"Despite not running on race day, she remained upbeat and was proud of the UM team's effort," he says. "I was pleased to hear about how their approach to the braking system received very positive feedback from other race teams and SpaceX. One reservation we had was braking on the I-beam, so when we learned that Stephanie and her braking team had something else in mind, we were all in."

    Lessons Learned

    It was an intense and busy week at SpaceX, but one that taught Michigan Hyperloop a lot about their project and ways to improve next time. That's right! SpaceX announced another Hyperloop Pod competition next year, and after a week off, Michigan Hyperloop is already discussing ideas for the coming year.

    "Walking away from a week of getting grilled from SpaceX advisors — hearing their opinion and asking questions — will help us leaps and bounds this coming year," Stephanie says.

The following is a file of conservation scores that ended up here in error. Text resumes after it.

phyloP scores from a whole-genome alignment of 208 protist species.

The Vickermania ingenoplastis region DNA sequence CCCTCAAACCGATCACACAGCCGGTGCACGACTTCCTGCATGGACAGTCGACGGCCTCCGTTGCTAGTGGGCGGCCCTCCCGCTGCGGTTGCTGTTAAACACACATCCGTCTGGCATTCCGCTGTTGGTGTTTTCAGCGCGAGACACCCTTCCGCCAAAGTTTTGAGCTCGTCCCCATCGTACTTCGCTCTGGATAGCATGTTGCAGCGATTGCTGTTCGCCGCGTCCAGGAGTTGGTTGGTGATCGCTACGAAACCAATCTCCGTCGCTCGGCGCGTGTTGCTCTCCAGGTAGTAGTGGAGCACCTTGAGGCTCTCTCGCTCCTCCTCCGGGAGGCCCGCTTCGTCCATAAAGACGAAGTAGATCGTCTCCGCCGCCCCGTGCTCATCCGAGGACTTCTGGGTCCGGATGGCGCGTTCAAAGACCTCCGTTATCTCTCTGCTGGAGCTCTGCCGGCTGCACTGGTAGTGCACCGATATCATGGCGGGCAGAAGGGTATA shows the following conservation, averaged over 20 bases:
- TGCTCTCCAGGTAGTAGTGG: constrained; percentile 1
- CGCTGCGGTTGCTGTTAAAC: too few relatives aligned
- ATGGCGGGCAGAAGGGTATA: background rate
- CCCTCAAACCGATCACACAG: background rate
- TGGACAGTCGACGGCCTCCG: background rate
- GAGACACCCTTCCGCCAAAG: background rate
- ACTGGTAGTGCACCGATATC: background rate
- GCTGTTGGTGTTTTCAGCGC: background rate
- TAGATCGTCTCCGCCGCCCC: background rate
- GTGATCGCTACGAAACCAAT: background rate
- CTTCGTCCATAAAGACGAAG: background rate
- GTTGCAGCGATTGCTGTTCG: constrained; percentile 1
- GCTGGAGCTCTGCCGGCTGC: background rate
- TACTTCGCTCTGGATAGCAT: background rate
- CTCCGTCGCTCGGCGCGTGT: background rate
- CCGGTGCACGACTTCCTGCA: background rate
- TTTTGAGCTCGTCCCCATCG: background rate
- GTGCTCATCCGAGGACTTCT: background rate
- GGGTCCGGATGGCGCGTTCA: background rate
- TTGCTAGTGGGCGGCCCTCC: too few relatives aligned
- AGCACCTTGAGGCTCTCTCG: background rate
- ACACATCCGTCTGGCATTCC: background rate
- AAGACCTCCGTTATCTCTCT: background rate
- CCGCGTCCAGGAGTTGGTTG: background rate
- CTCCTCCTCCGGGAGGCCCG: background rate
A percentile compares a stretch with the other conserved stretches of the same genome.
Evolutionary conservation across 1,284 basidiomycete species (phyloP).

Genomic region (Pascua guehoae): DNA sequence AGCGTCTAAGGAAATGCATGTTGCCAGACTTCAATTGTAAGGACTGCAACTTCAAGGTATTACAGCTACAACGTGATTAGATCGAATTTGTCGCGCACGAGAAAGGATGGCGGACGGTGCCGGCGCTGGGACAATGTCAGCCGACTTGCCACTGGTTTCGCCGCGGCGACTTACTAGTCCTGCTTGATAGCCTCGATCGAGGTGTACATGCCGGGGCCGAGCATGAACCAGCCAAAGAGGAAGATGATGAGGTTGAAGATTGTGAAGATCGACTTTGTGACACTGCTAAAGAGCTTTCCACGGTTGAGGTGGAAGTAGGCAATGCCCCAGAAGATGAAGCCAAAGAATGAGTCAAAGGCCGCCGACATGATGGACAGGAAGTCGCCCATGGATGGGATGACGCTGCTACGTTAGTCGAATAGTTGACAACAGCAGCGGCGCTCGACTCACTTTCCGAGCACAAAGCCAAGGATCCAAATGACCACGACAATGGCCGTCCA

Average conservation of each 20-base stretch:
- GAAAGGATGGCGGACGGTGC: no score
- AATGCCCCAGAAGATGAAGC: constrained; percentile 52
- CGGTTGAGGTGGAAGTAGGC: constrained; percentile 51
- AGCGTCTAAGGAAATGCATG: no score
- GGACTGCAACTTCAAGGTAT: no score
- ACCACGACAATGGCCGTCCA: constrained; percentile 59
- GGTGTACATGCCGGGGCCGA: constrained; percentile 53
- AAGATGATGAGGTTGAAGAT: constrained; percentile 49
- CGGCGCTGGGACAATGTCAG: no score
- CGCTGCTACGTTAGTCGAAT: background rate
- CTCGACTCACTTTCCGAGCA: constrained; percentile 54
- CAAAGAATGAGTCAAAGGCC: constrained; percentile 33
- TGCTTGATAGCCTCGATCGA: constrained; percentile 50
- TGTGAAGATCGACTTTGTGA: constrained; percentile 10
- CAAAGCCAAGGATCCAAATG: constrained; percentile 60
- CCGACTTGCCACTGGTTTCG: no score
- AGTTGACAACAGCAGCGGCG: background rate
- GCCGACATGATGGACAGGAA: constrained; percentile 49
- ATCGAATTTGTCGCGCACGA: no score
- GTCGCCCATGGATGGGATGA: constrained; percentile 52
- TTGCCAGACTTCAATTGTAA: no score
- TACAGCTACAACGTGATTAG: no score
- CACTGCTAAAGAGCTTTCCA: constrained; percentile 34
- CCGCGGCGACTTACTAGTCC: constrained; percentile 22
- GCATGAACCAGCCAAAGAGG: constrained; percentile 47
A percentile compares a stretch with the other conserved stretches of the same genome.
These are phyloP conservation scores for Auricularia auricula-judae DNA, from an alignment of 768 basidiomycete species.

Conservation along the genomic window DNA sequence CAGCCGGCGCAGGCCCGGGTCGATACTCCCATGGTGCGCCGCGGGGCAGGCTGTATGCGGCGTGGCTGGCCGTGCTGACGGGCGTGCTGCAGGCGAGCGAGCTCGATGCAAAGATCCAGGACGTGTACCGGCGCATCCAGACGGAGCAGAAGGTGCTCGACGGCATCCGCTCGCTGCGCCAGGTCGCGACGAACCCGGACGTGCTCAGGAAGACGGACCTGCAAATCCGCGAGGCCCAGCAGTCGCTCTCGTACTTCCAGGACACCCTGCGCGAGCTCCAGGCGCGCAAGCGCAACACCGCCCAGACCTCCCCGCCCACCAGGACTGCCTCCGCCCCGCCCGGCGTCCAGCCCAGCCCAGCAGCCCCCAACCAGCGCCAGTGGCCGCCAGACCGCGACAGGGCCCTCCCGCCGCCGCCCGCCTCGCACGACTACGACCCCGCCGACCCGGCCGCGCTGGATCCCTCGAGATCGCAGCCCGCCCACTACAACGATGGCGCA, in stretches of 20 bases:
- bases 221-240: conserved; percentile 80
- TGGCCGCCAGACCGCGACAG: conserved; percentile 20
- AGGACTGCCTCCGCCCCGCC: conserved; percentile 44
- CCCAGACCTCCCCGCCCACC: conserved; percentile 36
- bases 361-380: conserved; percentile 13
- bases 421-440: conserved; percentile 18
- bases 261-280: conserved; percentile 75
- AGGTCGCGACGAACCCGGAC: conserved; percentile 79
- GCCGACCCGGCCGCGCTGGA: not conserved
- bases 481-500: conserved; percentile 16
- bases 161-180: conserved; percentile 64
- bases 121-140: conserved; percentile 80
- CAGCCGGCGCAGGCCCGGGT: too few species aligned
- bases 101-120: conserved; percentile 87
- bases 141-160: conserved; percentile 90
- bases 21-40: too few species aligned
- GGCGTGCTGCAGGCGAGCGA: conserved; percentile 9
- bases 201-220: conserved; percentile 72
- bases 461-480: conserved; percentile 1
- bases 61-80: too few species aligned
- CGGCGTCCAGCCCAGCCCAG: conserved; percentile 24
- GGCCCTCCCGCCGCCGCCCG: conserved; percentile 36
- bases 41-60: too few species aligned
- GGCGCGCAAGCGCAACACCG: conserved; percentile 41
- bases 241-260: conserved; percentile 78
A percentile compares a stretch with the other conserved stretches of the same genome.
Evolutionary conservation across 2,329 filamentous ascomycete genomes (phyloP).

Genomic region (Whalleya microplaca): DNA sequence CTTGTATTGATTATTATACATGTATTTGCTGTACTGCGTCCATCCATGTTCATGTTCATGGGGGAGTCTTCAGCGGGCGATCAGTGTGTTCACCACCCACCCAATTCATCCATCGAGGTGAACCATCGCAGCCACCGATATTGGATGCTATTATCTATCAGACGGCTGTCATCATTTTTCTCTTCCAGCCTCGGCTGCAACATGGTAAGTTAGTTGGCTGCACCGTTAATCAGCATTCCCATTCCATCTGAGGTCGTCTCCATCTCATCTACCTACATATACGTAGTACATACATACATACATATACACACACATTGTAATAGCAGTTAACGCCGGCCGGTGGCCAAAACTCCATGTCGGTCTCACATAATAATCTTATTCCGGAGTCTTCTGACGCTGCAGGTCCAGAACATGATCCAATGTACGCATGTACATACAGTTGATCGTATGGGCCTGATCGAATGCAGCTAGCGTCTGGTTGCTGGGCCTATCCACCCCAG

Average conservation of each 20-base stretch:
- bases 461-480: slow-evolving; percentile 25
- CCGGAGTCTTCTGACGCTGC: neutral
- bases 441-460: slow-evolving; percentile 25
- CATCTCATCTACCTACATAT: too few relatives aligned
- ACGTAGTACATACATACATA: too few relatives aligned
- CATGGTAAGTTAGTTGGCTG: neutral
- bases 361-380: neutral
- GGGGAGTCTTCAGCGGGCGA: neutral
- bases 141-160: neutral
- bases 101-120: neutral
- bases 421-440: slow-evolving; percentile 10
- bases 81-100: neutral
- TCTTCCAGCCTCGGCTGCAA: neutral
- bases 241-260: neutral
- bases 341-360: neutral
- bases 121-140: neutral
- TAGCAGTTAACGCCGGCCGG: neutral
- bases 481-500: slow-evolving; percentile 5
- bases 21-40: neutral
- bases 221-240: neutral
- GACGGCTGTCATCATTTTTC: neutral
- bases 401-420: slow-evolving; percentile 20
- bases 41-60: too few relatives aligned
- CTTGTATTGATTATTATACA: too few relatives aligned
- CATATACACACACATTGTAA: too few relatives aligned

The team is uncertain if they'll use a similar design to the pod they created this year, but they'll use what they learned from SpaceX advisors and fellow competitors' designs to improve. "We have a lot bigger list to look for in terms of potential problems to identify," she says. "That will be really helpful."

    WARR Hyperloop, for example, used eight wheels, each with its own motor to propel the pod forward. This prevented wheel slip, a common issue with many of the other designs.

    "The biggest takeaway from WARR is that they thought outside the box, and it was obviously very successful," she says. "It will help us challenge ourselves. I think it will inspire a lot more creativity from the teams."

    Although the trip didn't turn out quite like the team hoped, they are optimistic and enthusiastic for what's to come. "I'm really proud of the team because the resiliency I saw from them in just this week alone was really impressive," Stephanie says.

    Troy shared similar feelings about the experience. 

    "We were proud to be associated with Michigan Hyperloop," he says. "We wouldn't think twice about working with them on Competition 4, should we get the call. These young adults are passionate and professional."

    To keep up with Michigan Hyperloop's future activity, click here.

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    Topics: Hyperloop